Despite her character being terrified by the sight of the undead, for Ola Ray, the experience of working with the dancers on this sequence was nothing short of exhilarating. ‘I had a front-row seat,’ she told Closer Weekly. ‘They danced in front of me over and over, doing that Thriller dance all night long, and I got to watch perfection. Michael just kept saying, ‘Again and again and again!’ And every time he said it, they just got back into place and did their thing. I had no idea that it was going to be that kind of a cult-type. He would never talk to me like that, he wouldn’t boast, he was very humble.’ But the long hours and demands of the short would occasionally prove too much for the novice actress. ‘It took a lot of concentration from playing a young woman in the fifties at the beginning, to Michael’s date in the eighties,’ she admitted. ‘Plus, there were the hours. Since most of the scenes were supposed to be at night, we’d usually begin taping at four in the morning, and keep going until five the next morning. Show business hours are always the most gruelling.’ Although she found the experience to be a mixed blessing, Ray formed a close bond with Jackson during the shoot, and her professionalism left a lasting impression on her director. ‘She had such a great smile,’ remembered Landis. ‘I didn’t know she was a Playmate. I said, ‘Michael, she’s a Playmate, but so what? She’s not a Playmate in this.’ He went, ‘Okay, whatever you want.’ I have to tell you, I got along great with Michael.’’ But there would be one element of the film that would be more important than the chemistry between the two leads, and that was the aesthetics. For Thriller to work, it had to look and feel a certain way, and so Jackson would require the perfect visage.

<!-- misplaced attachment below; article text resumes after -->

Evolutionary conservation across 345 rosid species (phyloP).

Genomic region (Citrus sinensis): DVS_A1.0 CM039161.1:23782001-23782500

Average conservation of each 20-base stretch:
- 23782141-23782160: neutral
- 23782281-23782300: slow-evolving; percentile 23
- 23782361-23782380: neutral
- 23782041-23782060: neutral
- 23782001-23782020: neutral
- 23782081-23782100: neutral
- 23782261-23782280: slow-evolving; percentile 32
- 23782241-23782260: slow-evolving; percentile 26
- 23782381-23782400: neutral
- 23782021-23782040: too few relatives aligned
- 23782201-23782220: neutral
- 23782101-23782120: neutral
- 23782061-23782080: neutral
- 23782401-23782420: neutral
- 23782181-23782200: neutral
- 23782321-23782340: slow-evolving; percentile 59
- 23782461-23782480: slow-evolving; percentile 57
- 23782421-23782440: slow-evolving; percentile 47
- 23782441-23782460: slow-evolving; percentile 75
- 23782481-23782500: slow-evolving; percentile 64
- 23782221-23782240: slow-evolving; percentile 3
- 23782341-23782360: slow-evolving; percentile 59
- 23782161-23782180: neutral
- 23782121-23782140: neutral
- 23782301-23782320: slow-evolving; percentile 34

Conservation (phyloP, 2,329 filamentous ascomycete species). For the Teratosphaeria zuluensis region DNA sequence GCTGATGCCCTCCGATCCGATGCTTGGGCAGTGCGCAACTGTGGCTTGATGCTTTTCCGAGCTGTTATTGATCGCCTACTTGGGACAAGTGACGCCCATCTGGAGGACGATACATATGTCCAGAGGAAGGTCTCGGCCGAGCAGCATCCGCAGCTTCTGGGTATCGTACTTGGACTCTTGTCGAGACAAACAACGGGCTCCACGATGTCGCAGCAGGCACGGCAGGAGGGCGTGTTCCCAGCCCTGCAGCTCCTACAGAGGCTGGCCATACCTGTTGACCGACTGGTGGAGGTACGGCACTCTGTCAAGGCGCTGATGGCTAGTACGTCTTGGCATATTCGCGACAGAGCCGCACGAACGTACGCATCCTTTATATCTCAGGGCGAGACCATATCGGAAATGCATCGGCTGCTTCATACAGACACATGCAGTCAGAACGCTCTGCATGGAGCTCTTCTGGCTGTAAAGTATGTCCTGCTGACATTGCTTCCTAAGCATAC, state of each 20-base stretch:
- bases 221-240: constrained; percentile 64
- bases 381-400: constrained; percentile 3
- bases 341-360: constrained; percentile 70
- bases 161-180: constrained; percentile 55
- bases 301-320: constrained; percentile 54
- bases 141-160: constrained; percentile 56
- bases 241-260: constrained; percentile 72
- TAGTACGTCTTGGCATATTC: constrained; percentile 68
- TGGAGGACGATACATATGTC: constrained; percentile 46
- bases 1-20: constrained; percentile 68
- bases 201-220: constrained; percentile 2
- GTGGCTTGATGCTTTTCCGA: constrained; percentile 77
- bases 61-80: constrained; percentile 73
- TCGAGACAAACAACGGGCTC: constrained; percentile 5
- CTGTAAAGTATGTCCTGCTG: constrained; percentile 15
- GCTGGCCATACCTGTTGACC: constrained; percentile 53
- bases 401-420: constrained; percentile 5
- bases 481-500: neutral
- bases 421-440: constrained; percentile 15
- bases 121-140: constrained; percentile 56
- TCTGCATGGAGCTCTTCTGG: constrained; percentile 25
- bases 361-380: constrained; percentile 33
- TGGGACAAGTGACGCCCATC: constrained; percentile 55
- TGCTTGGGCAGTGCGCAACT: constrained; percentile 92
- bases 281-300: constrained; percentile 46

Deborah Nadoolman Landis had already created the looks for The Blues Brothers and Indiana Jones when her husband pitched the Thriller project to her. ‘I felt red would really pop in front of the ghouls,’ she stated. ‘The socks and shoes were his own. He took that directly from Fred Astaire, who always wore soft leather loafers to dance in, and socks. And Michael was elegant. I worked with David Bowie, who was also that same body frame; again, very slim. Fred Astaire was a thirty-six regular; Michael was a thirty-six regular. David, and Michael, and Fred Astaire; you could literally put them in anything, and they would carry themselves with a distinction, and with a confidence, and with sexuality.’ The look that Landis had bestowed upon Jackson – a red jacket and trousers, the colour of blood – would be significant in the design of the video. ‘When they first left the theatre, and he’s flirting with her, and dancing around her, and she’s dancing forward by that chain-link fence, I love that part of the video,’ she beamed. ‘He’s so appealing and attractive. The silhouette on top, especially in the mask, really works in the dance. He’s the top of the arrowhead for that triangle pushing forward on that street, in the back alley by the cemetery, with all the ghouls. The fact that he has that V, the fact that his body is a V, out to the edges of his shoulders; all of that is graphic, it’s active, there’s a tension there. Everything combined; the look, the style, the shape, the silhouette, the music, and the camerawork.’ With work on the Thriller shoot having finally come to an end, and Jackson’s dream of becoming a monster fulfilled, it was now time to unveil it to the world. And with the budget for the fourteen-minute video having eclipsed $1m, expectations were understandably high. It was now make or break for Michael Jackson.